A hybrid book, traditional picture book and guessing game, WHOSE HANDS features jobs traditionally explored with this age group, and occupations not as commonly known for the younger set. Readers learn about potters, news reporters, architects, and referees along with farmers, police, teachers and scientists. The bright, and inclusive illustrations by Brazilian native Luciana Navarro Powell, ensure that minorities are well-represented, too. People of color, women, and older people are included in the array of helpful careers.
Structure & Design
Miranda and Luciana have found a great format for this guessing game using the page turn as a strong artistic device. For each occupation, we first see the hands at work coupled with the bouncy rhythm and rhyme. Next, the full page reveal completes the rhyme and we see/learn the answer to our question. For example, the science spread begins:
"Quest and test, these hands are turning,
Test again - these hands are learning!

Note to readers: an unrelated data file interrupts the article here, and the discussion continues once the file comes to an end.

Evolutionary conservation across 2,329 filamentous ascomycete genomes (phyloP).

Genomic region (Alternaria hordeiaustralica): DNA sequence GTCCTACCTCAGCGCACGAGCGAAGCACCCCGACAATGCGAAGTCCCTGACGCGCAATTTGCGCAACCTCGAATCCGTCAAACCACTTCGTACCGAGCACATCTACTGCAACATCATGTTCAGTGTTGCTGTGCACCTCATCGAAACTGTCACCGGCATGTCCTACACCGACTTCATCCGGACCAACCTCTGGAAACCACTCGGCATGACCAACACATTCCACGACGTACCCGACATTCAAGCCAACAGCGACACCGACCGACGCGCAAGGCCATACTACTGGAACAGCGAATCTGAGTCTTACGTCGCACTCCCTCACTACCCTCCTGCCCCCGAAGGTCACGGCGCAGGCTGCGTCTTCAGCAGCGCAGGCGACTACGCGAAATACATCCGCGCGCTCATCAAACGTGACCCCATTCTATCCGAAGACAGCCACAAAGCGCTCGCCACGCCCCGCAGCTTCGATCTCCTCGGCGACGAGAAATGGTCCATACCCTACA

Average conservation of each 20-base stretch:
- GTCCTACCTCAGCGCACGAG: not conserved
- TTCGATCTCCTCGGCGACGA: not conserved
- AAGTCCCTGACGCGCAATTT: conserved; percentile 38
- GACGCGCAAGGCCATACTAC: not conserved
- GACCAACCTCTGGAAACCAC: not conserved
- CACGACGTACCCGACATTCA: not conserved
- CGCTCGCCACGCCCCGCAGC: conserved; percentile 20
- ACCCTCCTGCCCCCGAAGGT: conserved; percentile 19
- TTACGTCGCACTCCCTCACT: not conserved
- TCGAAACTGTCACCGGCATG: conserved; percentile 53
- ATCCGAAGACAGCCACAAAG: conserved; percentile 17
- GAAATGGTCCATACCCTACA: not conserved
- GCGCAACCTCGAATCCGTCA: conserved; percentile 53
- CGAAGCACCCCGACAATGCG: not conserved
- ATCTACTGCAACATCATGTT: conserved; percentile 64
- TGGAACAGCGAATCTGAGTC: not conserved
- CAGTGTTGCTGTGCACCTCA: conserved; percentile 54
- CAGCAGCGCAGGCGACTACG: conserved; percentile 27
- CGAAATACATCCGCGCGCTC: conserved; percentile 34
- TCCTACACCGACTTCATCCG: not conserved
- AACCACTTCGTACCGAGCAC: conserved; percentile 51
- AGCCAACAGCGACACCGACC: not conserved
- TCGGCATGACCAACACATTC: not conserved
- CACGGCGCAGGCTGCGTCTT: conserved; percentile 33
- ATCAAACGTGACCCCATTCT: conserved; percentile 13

Weight and count, their work persists.
These hands belong to...(page turn)
This repeating structure helps younger children predict and even anticipate the ellipsis and the page turn reveal. Even the first page takes advantage of the unique quality of the page turn as we see a hand ready to turn the page accompanying the text "Can you guess? Whose hands are these?"
Another design element that distinguish this book includes the deliberate order of occupations. The book begins with farmers and moves seamlessly to cooks - a la "farm to table." Children and astute adults can discuss where food begins and ends. The occupations conclude with the teacher who introduces Career Day in the next spread and there, on the bulletin board, the reader finds the final question, "What could your hands do?"
The end papers delineate all the implements/tools of the trade for each occupation and another opportunity to engage children in guessing who uses what tool. Then the back matter gives us a visual cameo of all eleven occupations pulled from the book with detailed occupational information and handy synonyms for the career. Finally, the author's note inspires children and adults to dream big and fulfill their dreams.
Author Miranda Paul and illustrator Luciana Navarro Powell give caregivers, teachers, librarians, parents, children and writers many reasons to read WHOSE HANDS ARE THESE over and over again for entertainment and information.